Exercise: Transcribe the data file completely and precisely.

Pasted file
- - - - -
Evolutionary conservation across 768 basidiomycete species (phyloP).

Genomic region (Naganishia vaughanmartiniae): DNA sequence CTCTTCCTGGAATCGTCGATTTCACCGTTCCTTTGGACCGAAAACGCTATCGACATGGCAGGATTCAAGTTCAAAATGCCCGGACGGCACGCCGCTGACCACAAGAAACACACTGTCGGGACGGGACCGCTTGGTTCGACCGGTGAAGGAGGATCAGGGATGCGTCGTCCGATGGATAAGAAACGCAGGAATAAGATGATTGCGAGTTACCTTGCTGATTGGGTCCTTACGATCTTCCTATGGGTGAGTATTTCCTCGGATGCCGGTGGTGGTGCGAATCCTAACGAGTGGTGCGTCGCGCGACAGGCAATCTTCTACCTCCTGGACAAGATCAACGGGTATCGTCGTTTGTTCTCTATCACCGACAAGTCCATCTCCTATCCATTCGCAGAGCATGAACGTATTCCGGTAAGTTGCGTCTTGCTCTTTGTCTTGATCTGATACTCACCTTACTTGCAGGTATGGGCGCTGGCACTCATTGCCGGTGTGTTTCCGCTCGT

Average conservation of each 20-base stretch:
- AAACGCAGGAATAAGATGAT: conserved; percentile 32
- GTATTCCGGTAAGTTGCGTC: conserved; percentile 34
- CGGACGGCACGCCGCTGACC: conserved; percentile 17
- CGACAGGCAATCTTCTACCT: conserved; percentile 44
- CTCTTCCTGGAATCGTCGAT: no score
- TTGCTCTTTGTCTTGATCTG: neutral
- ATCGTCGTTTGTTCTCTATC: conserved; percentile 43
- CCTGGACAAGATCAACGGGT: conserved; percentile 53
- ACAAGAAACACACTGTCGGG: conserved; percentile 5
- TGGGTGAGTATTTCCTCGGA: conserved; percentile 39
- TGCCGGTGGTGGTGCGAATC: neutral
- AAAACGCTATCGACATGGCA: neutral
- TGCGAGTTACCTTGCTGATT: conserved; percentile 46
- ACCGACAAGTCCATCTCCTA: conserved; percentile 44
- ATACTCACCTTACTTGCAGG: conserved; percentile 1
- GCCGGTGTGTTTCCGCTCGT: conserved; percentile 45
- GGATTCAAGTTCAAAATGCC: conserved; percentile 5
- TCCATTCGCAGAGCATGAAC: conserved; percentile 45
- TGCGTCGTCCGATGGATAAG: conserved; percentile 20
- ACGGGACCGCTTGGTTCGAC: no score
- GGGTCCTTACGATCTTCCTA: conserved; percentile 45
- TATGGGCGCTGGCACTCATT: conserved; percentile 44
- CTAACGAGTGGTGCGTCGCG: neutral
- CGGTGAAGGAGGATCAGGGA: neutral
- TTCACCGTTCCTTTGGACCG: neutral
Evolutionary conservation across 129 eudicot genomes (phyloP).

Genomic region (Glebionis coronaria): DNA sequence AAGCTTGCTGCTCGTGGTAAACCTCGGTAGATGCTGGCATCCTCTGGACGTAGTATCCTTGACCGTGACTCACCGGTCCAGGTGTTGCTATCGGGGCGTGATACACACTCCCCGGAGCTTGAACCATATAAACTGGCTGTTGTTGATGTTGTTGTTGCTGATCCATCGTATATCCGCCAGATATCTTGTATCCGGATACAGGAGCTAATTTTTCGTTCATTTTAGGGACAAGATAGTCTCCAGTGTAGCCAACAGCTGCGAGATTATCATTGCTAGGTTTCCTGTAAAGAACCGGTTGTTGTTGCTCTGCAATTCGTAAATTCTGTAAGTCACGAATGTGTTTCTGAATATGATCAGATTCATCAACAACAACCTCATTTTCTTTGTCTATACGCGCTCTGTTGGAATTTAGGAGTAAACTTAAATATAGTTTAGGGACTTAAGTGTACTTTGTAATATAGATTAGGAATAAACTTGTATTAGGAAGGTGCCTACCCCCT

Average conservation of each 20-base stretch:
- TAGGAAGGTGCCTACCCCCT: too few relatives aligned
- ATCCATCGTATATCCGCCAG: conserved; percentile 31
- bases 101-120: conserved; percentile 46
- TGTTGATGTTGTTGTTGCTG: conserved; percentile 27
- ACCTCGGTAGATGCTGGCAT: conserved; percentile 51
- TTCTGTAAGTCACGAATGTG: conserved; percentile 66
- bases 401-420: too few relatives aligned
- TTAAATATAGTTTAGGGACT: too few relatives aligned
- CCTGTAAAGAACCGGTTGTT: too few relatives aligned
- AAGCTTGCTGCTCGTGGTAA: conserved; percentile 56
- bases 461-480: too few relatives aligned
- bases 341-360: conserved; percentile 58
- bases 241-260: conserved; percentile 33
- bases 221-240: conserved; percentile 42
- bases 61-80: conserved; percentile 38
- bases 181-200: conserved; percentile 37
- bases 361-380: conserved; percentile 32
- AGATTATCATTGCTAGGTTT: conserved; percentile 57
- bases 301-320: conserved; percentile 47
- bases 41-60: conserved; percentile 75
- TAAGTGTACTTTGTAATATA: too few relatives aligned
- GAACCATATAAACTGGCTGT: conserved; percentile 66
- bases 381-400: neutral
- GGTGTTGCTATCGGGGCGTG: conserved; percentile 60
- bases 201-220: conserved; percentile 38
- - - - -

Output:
Evolutionary conservation across 768 basidiomycete species (phyloP).

Genomic region (Naganishia vaughanmartiniae): DNA sequence CTCTTCCTGGAATCGTCGATTTCACCGTTCCTTTGGACCGAAAACGCTATCGACATGGCAGGATTCAAGTTCAAAATGCCCGGACGGCACGCCGCTGACCACAAGAAACACACTGTCGGGACGGGACCGCTTGGTTCGACCGGTGAAGGAGGATCAGGGATGCGTCGTCCGATGGATAAGAAACGCAGGAATAAGATGATTGCGAGTTACCTTGCTGATTGGGTCCTTACGATCTTCCTATGGGTGAGTATTTCCTCGGATGCCGGTGGTGGTGCGAATCCTAACGAGTGGTGCGTCGCGCGACAGGCAATCTTCTACCTCCTGGACAAGATCAACGGGTATCGTCGTTTGTTCTCTATCACCGACAAGTCCATCTCCTATCCATTCGCAGAGCATGAACGTATTCCGGTAAGTTGCGTCTTGCTCTTTGTCTTGATCTGATACTCACCTTACTTGCAGGTATGGGCGCTGGCACTCATTGCCGGTGTGTTTCCGCTCGT

Average conservation of each 20-base stretch:
- AAACGCAGGAATAAGATGAT: conserved; percentile 32
- GTATTCCGGTAAGTTGCGTC: conserved; percentile 34
- CGGACGGCACGCCGCTGACC: conserved; percentile 17
- CGACAGGCAATCTTCTACCT: conserved; percentile 44
- CTCTTCCTGGAATCGTCGAT: no score
- TTGCTCTTTGTCTTGATCTG: neutral
- ATCGTCGTTTGTTCTCTATC: conserved; percentile 43
- CCTGGACAAGATCAACGGGT: conserved; percentile 53
- ACAAGAAACACACTGTCGGG: conserved; percentile 5
- TGGGTGAGTATTTCCTCGGA: conserved; percentile 39
- TGCCGGTGGTGGTGCGAATC: neutral
- AAAACGCTATCGACATGGCA: neutral
- TGCGAGTTACCTTGCTGATT: conserved; percentile 46
- ACCGACAAGTCCATCTCCTA: conserved; percentile 44
- ATACTCACCTTACTTGCAGG: conserved; percentile 1
- GCCGGTGTGTTTCCGCTCGT: conserved; percentile 45
- GGATTCAAGTTCAAAATGCC: conserved; percentile 5
- TCCATTCGCAGAGCATGAAC: conserved; percentile 45
- TGCGTCGTCCGATGGATAAG: conserved; percentile 20
- ACGGGACCGCTTGGTTCGAC: no score
- GGGTCCTTACGATCTTCCTA: conserved; percentile 45
- TATGGGCGCTGGCACTCATT: conserved; percentile 44
- CTAACGAGTGGTGCGTCGCG: neutral
- CGGTGAAGGAGGATCAGGGA: neutral
- TTCACCGTTCCTTTGGACCG: neutral
Evolutionary conservation across 129 eudicot genomes (phyloP).

Genomic region (Glebionis coronaria): DNA sequence AAGCTTGCTGCTCGTGGTAAACCTCGGTAGATGCTGGCATCCTCTGGACGTAGTATCCTTGACCGTGACTCACCGGTCCAGGTGTTGCTATCGGGGCGTGATACACACTCCCCGGAGCTTGAACCATATAAACTGGCTGTTGTTGATGTTGTTGTTGCTGATCCATCGTATATCCGCCAGATATCTTGTATCCGGATACAGGAGCTAATTTTTCGTTCATTTTAGGGACAAGATAGTCTCCAGTGTAGCCAACAGCTGCGAGATTATCATTGCTAGGTTTCCTGTAAAGAACCGGTTGTTGTTGCTCTGCAATTCGTAAATTCTGTAAGTCACGAATGTGTTTCTGAATATGATCAGATTCATCAACAACAACCTCATTTTCTTTGTCTATACGCGCTCTGTTGGAATTTAGGAGTAAACTTAAATATAGTTTAGGGACTTAAGTGTACTTTGTAATATAGATTAGGAATAAACTTGTATTAGGAAGGTGCCTACCCCCT

Average conservation of each 20-base stretch:
- TAGGAAGGTGCCTACCCCCT: too few relatives aligned
- ATCCATCGTATATCCGCCAG: conserved; percentile 31
- bases 101-120: conserved; percentile 46
- TGTTGATGTTGTTGTTGCTG: conserved; percentile 27
- ACCTCGGTAGATGCTGGCAT: conserved; percentile 51
- TTCTGTAAGTCACGAATGTG: conserved; percentile 66
- bases 401-420: too few relatives aligned
- TTAAATATAGTTTAGGGACT: too few relatives aligned
- CCTGTAAAGAACCGGTTGTT: too few relatives aligned
- AAGCTTGCTGCTCGTGGTAA: conserved; percentile 56
- bases 461-480: too few relatives aligned
- bases 341-360: conserved; percentile 58
- bases 241-260: conserved; percentile 33
- bases 221-240: conserved; percentile 42
- bases 61-80: conserved; percentile 38
- bases 181-200: conserved; percentile 37
- bases 361-380: conserved; percentile 32
- AGATTATCATTGCTAGGTTT: conserved; percentile 57
- bases 301-320: conserved; percentile 47
- bases 41-60: conserved; percentile 75
- TAAGTGTACTTTGTAATATA: too few relatives aligned
- GAACCATATAAACTGGCTGT: conserved; percentile 66
- bases 381-400: neutral
- GGTGTTGCTATCGGGGCGTG: conserved; percentile 60
- bases 201-220: conserved; percentile 38